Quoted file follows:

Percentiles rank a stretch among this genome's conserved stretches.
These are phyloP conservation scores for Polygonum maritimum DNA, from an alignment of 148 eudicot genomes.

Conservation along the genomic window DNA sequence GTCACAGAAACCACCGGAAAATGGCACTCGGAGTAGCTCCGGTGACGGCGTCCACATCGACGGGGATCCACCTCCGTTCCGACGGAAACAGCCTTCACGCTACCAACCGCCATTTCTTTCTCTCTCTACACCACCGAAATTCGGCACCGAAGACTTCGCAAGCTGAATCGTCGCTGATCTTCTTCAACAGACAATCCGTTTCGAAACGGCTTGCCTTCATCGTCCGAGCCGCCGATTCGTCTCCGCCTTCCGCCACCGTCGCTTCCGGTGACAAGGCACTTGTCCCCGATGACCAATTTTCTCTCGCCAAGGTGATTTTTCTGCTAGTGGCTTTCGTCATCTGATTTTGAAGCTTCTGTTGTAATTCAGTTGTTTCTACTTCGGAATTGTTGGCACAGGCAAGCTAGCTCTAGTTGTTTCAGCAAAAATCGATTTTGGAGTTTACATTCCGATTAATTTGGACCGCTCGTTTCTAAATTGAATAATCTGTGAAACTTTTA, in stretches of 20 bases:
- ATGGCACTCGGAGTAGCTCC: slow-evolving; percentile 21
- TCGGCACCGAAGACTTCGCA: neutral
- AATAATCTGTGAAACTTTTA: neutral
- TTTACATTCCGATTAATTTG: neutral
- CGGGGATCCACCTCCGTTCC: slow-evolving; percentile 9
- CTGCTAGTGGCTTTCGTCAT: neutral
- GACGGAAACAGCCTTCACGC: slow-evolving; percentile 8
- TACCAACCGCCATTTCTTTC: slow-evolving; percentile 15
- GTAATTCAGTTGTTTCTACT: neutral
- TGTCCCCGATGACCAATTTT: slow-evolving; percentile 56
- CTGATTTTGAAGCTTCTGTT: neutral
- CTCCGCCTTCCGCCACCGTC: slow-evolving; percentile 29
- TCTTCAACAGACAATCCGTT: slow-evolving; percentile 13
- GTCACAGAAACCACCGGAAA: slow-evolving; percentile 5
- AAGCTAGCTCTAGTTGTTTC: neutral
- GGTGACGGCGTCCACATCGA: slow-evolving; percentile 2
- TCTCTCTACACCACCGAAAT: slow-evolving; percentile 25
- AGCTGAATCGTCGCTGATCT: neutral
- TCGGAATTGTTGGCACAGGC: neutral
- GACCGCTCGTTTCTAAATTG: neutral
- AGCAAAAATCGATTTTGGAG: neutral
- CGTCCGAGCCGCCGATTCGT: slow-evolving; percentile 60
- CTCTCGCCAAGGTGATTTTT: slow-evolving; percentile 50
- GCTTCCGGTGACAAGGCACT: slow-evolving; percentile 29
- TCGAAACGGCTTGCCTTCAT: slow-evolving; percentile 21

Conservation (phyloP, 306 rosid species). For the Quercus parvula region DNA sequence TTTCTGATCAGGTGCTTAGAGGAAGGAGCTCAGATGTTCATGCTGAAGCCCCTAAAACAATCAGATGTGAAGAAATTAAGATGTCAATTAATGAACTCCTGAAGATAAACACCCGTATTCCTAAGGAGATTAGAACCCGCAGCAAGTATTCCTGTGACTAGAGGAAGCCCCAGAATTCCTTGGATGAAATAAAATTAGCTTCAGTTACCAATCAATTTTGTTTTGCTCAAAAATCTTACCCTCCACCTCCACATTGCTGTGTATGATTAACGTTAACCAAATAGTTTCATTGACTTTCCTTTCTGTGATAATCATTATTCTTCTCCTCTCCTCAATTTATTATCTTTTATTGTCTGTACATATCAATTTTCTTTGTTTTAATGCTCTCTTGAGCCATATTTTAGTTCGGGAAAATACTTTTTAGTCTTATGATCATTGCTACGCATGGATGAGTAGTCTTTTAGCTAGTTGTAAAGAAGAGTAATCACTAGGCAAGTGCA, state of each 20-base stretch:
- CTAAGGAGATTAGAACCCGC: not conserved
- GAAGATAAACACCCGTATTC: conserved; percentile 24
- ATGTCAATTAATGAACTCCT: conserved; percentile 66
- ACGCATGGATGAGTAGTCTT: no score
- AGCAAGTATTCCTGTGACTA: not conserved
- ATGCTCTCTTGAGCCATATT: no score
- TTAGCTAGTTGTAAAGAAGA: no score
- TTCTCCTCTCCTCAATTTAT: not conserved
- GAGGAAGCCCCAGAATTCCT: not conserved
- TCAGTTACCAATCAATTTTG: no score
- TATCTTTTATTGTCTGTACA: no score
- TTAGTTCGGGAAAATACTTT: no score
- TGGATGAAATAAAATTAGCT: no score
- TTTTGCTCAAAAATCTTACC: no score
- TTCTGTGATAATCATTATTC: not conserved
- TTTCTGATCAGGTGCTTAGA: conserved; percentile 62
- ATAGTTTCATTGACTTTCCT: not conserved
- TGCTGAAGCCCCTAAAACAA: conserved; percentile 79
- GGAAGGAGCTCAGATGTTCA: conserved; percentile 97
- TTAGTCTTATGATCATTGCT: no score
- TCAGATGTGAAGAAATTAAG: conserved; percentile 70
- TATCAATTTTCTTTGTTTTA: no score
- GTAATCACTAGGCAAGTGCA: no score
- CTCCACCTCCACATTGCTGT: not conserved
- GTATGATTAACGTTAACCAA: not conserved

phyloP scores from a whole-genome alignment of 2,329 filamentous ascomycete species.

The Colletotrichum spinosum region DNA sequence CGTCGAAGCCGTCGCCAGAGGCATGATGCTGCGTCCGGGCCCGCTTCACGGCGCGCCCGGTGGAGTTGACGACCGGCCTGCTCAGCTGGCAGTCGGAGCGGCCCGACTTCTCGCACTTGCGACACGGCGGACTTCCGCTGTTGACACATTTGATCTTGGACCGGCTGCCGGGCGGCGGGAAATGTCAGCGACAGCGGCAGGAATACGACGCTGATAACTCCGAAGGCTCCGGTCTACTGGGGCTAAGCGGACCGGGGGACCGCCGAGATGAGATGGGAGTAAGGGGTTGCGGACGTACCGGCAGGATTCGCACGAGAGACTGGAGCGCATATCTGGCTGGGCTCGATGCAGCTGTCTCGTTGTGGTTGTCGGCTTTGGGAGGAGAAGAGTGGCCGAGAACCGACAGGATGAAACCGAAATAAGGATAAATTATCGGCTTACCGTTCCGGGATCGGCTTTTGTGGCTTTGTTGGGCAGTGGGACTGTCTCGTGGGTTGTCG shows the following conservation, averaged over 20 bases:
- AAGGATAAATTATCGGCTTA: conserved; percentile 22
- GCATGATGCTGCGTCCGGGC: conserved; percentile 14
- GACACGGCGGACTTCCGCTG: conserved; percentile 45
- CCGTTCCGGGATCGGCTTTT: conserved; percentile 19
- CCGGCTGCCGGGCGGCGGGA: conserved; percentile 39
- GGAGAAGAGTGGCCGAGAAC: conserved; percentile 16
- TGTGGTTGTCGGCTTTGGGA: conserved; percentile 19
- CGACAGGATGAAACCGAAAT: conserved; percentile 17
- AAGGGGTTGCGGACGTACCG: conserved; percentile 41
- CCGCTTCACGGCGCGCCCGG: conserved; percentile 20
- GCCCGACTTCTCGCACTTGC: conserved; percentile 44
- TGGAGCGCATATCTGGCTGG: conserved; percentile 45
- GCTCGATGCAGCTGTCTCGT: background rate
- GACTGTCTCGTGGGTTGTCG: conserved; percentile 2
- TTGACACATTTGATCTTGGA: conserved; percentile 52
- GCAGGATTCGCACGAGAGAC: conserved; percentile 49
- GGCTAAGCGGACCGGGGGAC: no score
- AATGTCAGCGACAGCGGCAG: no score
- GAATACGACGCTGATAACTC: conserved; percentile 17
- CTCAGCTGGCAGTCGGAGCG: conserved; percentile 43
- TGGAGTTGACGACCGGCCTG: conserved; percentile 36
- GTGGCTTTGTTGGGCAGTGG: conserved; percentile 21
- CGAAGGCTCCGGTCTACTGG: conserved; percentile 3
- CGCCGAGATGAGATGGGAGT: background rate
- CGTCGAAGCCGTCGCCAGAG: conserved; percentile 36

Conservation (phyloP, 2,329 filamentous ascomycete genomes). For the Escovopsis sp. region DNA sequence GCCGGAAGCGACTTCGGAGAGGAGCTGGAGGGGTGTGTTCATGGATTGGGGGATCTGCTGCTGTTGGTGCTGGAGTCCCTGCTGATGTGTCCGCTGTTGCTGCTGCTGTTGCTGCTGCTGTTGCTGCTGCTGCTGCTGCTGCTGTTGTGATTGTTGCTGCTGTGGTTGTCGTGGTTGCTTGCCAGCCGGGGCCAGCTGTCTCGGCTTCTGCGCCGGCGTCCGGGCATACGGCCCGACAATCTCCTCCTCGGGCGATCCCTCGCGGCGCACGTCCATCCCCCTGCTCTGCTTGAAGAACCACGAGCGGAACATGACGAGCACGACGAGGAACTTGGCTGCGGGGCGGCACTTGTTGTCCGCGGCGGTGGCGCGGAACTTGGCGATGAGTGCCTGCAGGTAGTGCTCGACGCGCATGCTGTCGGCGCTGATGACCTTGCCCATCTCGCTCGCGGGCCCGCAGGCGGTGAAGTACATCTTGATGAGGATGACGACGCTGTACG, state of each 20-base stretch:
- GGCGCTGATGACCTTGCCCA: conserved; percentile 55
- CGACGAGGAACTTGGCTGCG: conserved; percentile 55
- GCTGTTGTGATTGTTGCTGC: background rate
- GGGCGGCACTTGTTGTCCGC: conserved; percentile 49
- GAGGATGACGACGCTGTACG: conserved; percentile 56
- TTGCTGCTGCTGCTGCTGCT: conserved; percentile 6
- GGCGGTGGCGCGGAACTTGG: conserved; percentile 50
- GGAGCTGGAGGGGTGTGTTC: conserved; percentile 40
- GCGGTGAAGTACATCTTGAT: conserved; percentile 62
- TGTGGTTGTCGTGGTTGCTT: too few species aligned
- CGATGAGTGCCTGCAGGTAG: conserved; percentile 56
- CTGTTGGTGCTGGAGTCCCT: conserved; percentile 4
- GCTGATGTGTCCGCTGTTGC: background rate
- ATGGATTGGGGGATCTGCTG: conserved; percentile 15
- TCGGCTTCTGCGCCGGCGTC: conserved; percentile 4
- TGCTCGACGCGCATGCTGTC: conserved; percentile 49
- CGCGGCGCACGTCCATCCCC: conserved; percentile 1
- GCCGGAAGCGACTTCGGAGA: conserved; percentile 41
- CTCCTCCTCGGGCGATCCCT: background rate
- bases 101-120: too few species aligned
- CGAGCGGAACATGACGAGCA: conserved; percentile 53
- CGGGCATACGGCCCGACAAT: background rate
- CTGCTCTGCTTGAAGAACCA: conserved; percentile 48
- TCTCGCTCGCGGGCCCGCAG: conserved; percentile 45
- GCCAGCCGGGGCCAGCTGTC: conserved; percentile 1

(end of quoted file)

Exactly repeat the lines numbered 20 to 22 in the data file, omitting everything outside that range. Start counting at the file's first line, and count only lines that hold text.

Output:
- TCTCTCTACACCACCGAAAT: slow-evolving; percentile 25
- AGCTGAATCGTCGCTGATCT: neutral
- TCGGAATTGTTGGCACAGGC: neutral